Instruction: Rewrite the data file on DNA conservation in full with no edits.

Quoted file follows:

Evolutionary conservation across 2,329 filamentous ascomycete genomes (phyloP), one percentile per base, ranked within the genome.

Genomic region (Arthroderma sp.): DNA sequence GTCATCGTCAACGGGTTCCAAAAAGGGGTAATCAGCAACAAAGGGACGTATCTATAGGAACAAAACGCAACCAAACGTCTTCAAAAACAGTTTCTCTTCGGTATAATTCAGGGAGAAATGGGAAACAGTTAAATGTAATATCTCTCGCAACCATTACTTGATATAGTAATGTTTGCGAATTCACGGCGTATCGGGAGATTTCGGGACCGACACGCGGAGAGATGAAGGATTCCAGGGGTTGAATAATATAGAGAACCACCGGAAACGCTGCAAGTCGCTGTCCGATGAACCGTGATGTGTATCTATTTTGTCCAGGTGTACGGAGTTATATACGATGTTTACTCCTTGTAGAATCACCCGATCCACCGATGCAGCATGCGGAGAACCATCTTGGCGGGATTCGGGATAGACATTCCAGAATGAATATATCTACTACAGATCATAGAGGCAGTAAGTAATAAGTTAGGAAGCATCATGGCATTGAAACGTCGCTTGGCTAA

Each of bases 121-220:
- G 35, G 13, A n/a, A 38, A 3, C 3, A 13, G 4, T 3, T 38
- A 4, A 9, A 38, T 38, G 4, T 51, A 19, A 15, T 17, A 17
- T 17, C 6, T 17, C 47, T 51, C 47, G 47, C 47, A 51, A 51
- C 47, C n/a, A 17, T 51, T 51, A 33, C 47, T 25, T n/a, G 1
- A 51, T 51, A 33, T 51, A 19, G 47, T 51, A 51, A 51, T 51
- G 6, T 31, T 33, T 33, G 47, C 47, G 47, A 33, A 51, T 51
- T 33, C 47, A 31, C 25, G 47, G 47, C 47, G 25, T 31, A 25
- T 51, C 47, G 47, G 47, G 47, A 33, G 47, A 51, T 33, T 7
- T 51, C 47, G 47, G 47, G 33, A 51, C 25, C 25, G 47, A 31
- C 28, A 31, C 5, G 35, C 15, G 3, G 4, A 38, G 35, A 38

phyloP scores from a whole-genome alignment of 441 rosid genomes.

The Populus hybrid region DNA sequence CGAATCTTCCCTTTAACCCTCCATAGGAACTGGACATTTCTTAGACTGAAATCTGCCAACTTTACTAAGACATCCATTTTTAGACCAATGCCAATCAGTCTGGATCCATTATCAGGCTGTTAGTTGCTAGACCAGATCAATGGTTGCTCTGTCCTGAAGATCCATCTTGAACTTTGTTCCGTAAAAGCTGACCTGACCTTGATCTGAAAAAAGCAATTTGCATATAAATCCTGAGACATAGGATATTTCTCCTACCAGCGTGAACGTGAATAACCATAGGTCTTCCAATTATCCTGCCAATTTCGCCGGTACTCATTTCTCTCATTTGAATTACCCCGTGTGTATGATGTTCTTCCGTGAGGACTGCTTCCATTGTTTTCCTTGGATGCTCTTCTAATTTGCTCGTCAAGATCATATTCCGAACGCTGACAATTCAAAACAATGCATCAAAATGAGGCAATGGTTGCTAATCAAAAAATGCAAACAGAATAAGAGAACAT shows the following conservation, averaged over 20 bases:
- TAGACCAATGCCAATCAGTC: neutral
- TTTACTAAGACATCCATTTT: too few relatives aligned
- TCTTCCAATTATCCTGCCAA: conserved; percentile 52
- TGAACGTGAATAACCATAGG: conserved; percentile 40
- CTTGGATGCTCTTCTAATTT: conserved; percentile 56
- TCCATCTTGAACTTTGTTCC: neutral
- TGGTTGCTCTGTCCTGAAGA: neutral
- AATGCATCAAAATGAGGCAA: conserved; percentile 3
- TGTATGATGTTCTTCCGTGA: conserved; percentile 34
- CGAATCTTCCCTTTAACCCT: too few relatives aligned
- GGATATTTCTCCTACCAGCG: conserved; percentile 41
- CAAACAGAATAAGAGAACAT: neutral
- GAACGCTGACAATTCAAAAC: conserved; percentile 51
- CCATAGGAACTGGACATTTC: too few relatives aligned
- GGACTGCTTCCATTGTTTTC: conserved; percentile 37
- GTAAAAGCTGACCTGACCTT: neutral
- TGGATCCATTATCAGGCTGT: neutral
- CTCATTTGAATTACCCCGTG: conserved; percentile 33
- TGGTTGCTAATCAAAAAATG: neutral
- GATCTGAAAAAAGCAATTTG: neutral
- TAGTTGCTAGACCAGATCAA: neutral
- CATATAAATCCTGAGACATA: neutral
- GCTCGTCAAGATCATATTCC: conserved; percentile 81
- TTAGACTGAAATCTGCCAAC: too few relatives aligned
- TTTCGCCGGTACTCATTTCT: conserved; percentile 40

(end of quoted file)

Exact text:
Evolutionary conservation across 2,329 filamentous ascomycete genomes (phyloP), one percentile per base, ranked within the genome.

Genomic region (Arthroderma sp.): DNA sequence GTCATCGTCAACGGGTTCCAAAAAGGGGTAATCAGCAACAAAGGGACGTATCTATAGGAACAAAACGCAACCAAACGTCTTCAAAAACAGTTTCTCTTCGGTATAATTCAGGGAGAAATGGGAAACAGTTAAATGTAATATCTCTCGCAACCATTACTTGATATAGTAATGTTTGCGAATTCACGGCGTATCGGGAGATTTCGGGACCGACACGCGGAGAGATGAAGGATTCCAGGGGTTGAATAATATAGAGAACCACCGGAAACGCTGCAAGTCGCTGTCCGATGAACCGTGATGTGTATCTATTTTGTCCAGGTGTACGGAGTTATATACGATGTTTACTCCTTGTAGAATCACCCGATCCACCGATGCAGCATGCGGAGAACCATCTTGGCGGGATTCGGGATAGACATTCCAGAATGAATATATCTACTACAGATCATAGAGGCAGTAAGTAATAAGTTAGGAAGCATCATGGCATTGAAACGTCGCTTGGCTAA

Each of bases 121-220:
- G 35, G 13, A n/a, A 38, A 3, C 3, A 13, G 4, T 3, T 38
- A 4, A 9, A 38, T 38, G 4, T 51, A 19, A 15, T 17, A 17
- T 17, C 6, T 17, C 47, T 51, C 47, G 47, C 47, A 51, A 51
- C 47, C n/a, A 17, T 51, T 51, A 33, C 47, T 25, T n/a, G 1
- A 51, T 51, A 33, T 51, A 19, G 47, T 51, A 51, A 51, T 51
- G 6, T 31, T 33, T 33, G 47, C 47, G 47, A 33, A 51, T 51
- T 33, C 47, A 31, C 25, G 47, G 47, C 47, G 25, T 31, A 25
- T 51, C 47, G 47, G 47, G 47, A 33, G 47, A 51, T 33, T 7
- T 51, C 47, G 47, G 47, G 33, A 51, C 25, C 25, G 47, A 31
- C 28, A 31, C 5, G 35, C 15, G 3, G 4, A 38, G 35, A 38

phyloP scores from a whole-genome alignment of 441 rosid genomes.

The Populus hybrid region DNA sequence CGAATCTTCCCTTTAACCCTCCATAGGAACTGGACATTTCTTAGACTGAAATCTGCCAACTTTACTAAGACATCCATTTTTAGACCAATGCCAATCAGTCTGGATCCATTATCAGGCTGTTAGTTGCTAGACCAGATCAATGGTTGCTCTGTCCTGAAGATCCATCTTGAACTTTGTTCCGTAAAAGCTGACCTGACCTTGATCTGAAAAAAGCAATTTGCATATAAATCCTGAGACATAGGATATTTCTCCTACCAGCGTGAACGTGAATAACCATAGGTCTTCCAATTATCCTGCCAATTTCGCCGGTACTCATTTCTCTCATTTGAATTACCCCGTGTGTATGATGTTCTTCCGTGAGGACTGCTTCCATTGTTTTCCTTGGATGCTCTTCTAATTTGCTCGTCAAGATCATATTCCGAACGCTGACAATTCAAAACAATGCATCAAAATGAGGCAATGGTTGCTAATCAAAAAATGCAAACAGAATAAGAGAACAT shows the following conservation, averaged over 20 bases:
- TAGACCAATGCCAATCAGTC: neutral
- TTTACTAAGACATCCATTTT: too few relatives aligned
- TCTTCCAATTATCCTGCCAA: conserved; percentile 52
- TGAACGTGAATAACCATAGG: conserved; percentile 40
- CTTGGATGCTCTTCTAATTT: conserved; percentile 56
- TCCATCTTGAACTTTGTTCC: neutral
- TGGTTGCTCTGTCCTGAAGA: neutral
- AATGCATCAAAATGAGGCAA: conserved; percentile 3
- TGTATGATGTTCTTCCGTGA: conserved; percentile 34
- CGAATCTTCCCTTTAACCCT: too few relatives aligned
- GGATATTTCTCCTACCAGCG: conserved; percentile 41
- CAAACAGAATAAGAGAACAT: neutral
- GAACGCTGACAATTCAAAAC: conserved; percentile 51
- CCATAGGAACTGGACATTTC: too few relatives aligned
- GGACTGCTTCCATTGTTTTC: conserved; percentile 37
- GTAAAAGCTGACCTGACCTT: neutral
- TGGATCCATTATCAGGCTGT: neutral
- CTCATTTGAATTACCCCGTG: conserved; percentile 33
- TGGTTGCTAATCAAAAAATG: neutral
- GATCTGAAAAAAGCAATTTG: neutral
- TAGTTGCTAGACCAGATCAA: neutral
- CATATAAATCCTGAGACATA: neutral
- GCTCGTCAAGATCATATTCC: conserved; percentile 81
- TTAGACTGAAATCTGCCAAC: too few relatives aligned
- TTTCGCCGGTACTCATTTCT: conserved; percentile 40